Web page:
House panel calls for new cotton seed varieties in India

House panel calls for new cotton seed varieties in India

Aside from Bt+ and other similar seed traits, the nation urgently requires adaptive varieties of cotton seeds and plants suitable for the local soil and climatic conditions.

According to the recent report of the parliamentary standing committee on labour, skill development, and textiles, India is facing a critical need for new varieties of cotton seeds and plants that can adapt to the soil and climatic conditions, aiming to enhance cotton cultivation. In the fiscal year 2022-23, India had the world’s highest acreage under cotton, totalling 13,061 lakh hectare. However, the productivity yield was merely 447 kg/hectare, in stark contrast to the USA’s productivity yield of 1,065 kg/hectare, as per data from the Ministry of Textile.

The committee observed that the fundamental agro-climatic limiting factors in cotton cultivation in India are well-known. It concluded that, aside from Bt+ and other similar seed traits, the nation urgently requires adaptive varieties of cotton seeds and plants suitable for the local soil and climatic conditions.

Highlighting the significantly low yield of kilograms per hectare in India compared to other major cotton-producing countries, the committee pointed out that the outdated Bt seed technology in the country is a major factor. It emphasised the pressing need for new seed varieties.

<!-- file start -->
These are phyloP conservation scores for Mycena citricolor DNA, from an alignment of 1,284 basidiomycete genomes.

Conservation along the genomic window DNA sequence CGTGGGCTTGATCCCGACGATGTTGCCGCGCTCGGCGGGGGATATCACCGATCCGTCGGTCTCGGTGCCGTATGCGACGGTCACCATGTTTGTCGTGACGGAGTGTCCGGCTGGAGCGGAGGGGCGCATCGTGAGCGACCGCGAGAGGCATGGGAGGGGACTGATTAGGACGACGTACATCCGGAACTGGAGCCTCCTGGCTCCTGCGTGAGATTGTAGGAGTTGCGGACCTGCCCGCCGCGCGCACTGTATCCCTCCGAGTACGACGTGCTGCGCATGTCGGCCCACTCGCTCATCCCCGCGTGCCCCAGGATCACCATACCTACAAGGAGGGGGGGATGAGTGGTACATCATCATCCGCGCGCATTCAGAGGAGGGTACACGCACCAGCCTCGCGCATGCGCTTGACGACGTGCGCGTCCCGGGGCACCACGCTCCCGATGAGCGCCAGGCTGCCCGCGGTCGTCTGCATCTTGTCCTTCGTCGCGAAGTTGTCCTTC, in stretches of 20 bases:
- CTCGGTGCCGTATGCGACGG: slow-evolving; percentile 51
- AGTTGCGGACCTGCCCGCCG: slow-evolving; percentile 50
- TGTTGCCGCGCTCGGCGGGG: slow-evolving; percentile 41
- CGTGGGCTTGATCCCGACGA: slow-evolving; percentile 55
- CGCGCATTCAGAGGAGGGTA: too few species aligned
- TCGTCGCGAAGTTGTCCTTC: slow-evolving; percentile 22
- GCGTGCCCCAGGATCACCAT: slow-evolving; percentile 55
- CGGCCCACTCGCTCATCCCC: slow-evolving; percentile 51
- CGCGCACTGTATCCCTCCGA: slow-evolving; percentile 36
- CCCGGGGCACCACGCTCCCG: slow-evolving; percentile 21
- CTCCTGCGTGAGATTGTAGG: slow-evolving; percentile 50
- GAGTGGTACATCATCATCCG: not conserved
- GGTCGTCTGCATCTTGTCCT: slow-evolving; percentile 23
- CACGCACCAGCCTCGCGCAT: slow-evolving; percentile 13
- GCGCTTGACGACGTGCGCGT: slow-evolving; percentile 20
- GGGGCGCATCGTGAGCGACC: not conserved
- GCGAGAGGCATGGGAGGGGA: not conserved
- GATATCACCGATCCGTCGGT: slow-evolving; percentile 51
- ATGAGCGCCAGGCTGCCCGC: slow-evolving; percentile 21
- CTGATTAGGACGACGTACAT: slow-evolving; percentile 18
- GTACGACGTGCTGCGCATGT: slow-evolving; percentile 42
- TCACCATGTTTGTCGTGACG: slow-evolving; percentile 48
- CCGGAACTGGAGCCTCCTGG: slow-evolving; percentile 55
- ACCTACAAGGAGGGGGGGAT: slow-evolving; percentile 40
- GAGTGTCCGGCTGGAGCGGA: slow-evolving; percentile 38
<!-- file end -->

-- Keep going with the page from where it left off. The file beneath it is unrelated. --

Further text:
The committee urged the Ministry of Textiles to conduct a comprehensive study on increasing cotton productivity. It expressed concern about the drawbacks of genetically modified seeds, such as the annual seed purchase requirement leading to increased farmer debt, especially when coupled with rising costs of pesticides, fertilizers, and labour without a corresponding increase in yield.

Emphasising the necessity for affordable and climatically adapted Bt or hybrid cotton seed varieties, the committee asserted the need for financial support to farmers for quality seed procurement and the adoption of best farming practices.

Regarding the government’s decision to exempt all cotton imports from customs duties, the committee expressed apprehension about the potential influx of cheap cotton from other countries. It warned that without effective procurement and a price stabilisation fund, this could further burden the already crisis-ridden cotton farmers. The committee strongly recommended that the Ministry of Textiles, in consultation with the Ministry of Agriculture, take necessary measures to protect cotton farmers, ensuring assured procurement at remunerative prices, at least one and a half times the cost of production.

News source: Business Standard

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